Achieving a Product-Market Fit
21 October, 2020
One of the problems we encountered early on was achieving a product-market fit. We simply couldn’t understand why customers were not buying our product and it took us three to four years to come up with the right solution. The underlying reason impeding our efforts was that we couldn’t pinpoint what was the problem we were trying to solve and what was the right solution that we could implement in a repeatable manner.
To achieve a product-market fit, you have to precisely define what a product-market fit for your product is. For us, it was selling to the same customer persona, the same solution without any customization in the software, sales process, or contract. Once we could prove that repeatability -- the same type of buyer and same service solution done in the same way -- we could argue that we had achieved a product-market fit.
However, what is repeatable differs from one product to another. Depending on what your unit of value is it can range from five to a million customers. If you are selling an API call, you will have to reach 10,000 API calls at least; if you are selling something that is priced by number of users you will need 100 or 1,000 users; or at least 5 customers if you are selling enterprise software. As an enterprise software company, we were trying to reach those first 5 to 10 customers.
To reach them we had to work backward answering two main questions: what was the problem that we were trying to solve and who were the customers who would buy our product. Our initial product was aiming to solve five different problems at the same time and we knew that we had to focus on the most important one. For many Industrial IoT (Internet of Things) companies, getting the context around their data -- understanding how data from different silos were interrelated -- was the most challenging problem. However, customers were unaware that this was the main problem as there was no direct top-line or bottom-line benefit.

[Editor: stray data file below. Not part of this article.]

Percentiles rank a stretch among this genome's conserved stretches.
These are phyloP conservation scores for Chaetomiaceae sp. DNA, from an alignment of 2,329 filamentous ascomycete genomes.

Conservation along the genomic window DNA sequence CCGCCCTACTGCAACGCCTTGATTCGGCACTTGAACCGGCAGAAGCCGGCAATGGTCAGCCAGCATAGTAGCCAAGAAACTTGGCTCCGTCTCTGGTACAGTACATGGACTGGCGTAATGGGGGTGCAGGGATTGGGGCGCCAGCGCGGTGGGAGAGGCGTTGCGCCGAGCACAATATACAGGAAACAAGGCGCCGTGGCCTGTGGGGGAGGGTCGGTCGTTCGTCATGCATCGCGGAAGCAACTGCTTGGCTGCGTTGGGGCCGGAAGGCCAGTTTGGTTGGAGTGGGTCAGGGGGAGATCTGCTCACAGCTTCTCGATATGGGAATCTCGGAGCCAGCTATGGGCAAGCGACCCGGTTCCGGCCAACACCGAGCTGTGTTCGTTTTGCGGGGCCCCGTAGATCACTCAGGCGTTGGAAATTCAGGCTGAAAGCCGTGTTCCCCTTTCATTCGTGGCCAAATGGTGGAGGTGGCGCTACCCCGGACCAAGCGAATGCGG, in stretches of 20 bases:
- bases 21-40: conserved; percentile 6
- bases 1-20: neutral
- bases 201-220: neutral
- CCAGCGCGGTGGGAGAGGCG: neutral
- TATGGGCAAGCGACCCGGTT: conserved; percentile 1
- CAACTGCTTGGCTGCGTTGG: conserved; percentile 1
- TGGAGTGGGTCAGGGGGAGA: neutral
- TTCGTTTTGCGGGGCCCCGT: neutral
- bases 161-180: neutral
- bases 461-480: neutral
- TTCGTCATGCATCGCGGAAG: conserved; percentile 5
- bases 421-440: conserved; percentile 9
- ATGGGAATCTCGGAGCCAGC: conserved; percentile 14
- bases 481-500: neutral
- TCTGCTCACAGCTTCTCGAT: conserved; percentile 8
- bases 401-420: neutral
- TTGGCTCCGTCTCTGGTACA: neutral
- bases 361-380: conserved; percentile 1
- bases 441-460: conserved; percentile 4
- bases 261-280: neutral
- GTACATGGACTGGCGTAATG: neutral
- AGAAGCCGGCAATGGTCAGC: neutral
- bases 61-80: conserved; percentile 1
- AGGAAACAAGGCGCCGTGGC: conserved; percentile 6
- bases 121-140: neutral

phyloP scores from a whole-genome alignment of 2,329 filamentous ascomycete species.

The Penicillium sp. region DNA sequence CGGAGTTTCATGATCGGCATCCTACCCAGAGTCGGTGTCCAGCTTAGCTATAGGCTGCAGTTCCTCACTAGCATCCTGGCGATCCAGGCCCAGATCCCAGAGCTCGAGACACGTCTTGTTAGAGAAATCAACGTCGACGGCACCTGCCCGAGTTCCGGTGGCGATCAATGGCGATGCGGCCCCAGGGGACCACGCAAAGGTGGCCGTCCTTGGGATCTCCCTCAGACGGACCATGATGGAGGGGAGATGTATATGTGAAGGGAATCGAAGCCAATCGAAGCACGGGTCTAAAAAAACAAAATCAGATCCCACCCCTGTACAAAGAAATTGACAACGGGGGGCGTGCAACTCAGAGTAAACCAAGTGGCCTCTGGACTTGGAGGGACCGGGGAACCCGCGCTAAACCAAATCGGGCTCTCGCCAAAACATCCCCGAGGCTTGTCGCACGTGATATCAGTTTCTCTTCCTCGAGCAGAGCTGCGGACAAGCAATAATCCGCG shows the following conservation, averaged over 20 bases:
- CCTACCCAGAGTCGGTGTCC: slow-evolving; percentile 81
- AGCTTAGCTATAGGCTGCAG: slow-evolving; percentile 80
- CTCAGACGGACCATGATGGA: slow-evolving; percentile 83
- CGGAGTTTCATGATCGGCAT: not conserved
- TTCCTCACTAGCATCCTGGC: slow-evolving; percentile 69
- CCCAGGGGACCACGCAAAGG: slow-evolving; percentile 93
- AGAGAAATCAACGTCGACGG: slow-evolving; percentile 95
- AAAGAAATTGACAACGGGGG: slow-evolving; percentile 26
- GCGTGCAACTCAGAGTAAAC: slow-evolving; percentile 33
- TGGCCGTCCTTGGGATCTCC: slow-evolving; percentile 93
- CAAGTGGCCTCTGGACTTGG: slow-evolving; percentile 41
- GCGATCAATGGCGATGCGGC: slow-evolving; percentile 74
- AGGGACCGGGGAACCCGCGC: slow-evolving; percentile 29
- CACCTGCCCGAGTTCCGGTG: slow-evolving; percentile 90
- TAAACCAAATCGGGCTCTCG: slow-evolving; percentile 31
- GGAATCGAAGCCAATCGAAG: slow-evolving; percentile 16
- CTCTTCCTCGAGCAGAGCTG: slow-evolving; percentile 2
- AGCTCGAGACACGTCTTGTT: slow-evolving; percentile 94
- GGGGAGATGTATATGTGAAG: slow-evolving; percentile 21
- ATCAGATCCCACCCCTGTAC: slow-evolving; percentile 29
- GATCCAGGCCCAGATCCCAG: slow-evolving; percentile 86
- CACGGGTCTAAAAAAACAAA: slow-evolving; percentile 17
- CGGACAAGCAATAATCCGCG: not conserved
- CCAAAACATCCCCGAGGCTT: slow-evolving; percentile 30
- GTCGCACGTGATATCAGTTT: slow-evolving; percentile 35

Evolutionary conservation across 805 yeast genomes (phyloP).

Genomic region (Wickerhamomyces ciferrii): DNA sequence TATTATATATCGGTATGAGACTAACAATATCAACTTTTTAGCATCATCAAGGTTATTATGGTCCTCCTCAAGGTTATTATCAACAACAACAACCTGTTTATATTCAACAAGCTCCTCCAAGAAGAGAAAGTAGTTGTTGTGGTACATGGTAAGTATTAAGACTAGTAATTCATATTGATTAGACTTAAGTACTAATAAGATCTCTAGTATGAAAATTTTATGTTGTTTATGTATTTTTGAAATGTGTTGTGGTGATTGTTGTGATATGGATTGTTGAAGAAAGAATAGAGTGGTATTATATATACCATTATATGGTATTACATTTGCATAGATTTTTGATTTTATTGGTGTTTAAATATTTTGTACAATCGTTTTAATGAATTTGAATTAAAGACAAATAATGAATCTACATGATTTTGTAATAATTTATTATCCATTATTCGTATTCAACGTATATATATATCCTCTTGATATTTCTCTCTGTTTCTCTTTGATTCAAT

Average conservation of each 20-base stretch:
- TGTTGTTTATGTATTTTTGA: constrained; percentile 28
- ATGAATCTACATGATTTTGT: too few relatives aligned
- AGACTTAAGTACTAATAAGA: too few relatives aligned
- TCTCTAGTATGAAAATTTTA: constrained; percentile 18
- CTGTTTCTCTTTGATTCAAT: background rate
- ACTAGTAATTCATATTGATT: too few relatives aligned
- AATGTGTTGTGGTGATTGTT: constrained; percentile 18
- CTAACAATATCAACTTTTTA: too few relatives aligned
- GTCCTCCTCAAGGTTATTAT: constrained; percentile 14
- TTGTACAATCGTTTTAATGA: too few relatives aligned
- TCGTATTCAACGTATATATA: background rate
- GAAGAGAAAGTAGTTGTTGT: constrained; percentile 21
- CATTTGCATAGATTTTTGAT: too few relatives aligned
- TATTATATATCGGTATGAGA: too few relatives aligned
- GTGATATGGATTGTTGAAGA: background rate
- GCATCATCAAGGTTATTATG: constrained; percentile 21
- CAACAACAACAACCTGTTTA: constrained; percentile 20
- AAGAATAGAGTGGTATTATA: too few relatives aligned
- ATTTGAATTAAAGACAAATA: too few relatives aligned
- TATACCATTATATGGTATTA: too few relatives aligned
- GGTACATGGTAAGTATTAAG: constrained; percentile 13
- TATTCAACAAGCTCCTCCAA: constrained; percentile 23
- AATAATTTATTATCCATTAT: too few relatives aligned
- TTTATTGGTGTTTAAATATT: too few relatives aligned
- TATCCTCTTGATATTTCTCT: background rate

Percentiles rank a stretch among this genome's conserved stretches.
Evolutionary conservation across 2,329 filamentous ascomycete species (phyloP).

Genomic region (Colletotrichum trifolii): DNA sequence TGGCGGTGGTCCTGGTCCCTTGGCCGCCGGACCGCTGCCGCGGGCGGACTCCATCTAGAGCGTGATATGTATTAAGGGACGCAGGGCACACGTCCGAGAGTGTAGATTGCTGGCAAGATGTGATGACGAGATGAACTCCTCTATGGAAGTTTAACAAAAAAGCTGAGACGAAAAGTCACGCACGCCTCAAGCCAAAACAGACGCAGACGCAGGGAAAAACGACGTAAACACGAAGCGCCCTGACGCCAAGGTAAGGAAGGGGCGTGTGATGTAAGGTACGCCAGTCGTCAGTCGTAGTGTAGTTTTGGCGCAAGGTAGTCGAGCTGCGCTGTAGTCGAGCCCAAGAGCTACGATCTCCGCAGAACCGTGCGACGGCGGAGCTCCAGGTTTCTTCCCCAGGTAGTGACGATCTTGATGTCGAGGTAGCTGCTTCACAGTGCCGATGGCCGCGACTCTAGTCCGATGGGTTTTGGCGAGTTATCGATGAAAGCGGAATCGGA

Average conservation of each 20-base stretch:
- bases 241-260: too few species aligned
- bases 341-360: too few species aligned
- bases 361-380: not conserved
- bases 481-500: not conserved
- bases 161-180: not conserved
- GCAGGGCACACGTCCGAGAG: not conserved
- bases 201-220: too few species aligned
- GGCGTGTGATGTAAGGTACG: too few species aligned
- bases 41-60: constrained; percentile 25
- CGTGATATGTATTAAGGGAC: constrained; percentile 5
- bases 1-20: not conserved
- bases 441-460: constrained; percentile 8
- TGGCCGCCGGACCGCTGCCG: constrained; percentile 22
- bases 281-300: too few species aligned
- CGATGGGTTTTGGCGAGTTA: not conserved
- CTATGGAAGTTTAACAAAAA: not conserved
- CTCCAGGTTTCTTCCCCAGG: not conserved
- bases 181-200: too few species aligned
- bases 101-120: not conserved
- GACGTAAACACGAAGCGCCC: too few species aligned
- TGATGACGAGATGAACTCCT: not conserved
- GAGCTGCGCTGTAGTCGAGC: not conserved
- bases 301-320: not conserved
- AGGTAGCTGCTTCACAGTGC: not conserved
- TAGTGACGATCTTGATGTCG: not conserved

However, as we began talking to customers about the need for contextualizing their data, we found that a key database was hard to keep its structure up-to-date. People were feeling that problem regularly, and they had begun to create a budget to get this problem solved. Once we saw project budgets popping up for this request, we developed a new product offering (a streamlined version of our core product) that focused on solving this core problem. This provided a clear “land and expand” strategy as we were going forward. And helped us win several deals as our software competed only against consulting services.
By focusing on one narrowed-down and precisely defined problem, we were able to immediately get 20 customers and began to easily convert them into much larger contracts as they saw the value of data contextualization across other databases. As these customers began to see success, other customers began to inquire how they could get the same service on the initial database.
- If you’re defining a product in a new category, once you identified a broader market problem, work with your customers to narrow it down to a laser-focused problem where people have the budget to buy immediately.
- When creating your buyer persona, look for a person who decides on and approves the purchase. The buyer persona isn’t necessarily the person who is daily troubled by the problem but instead is the person who will decide where to allocate the budget among multiple rivaling products or services.
- Once you come up with the right solution for that narrow, budgeted problem, align the pricing, product, and sales process to make it a competitive product. Then, you can develop follow-on sales and follow-on go-to-market, but first, you need to land and acquire the customer. The last step would be to secure retention by ensuring a repeatable use of your product and referring other people to use your product.
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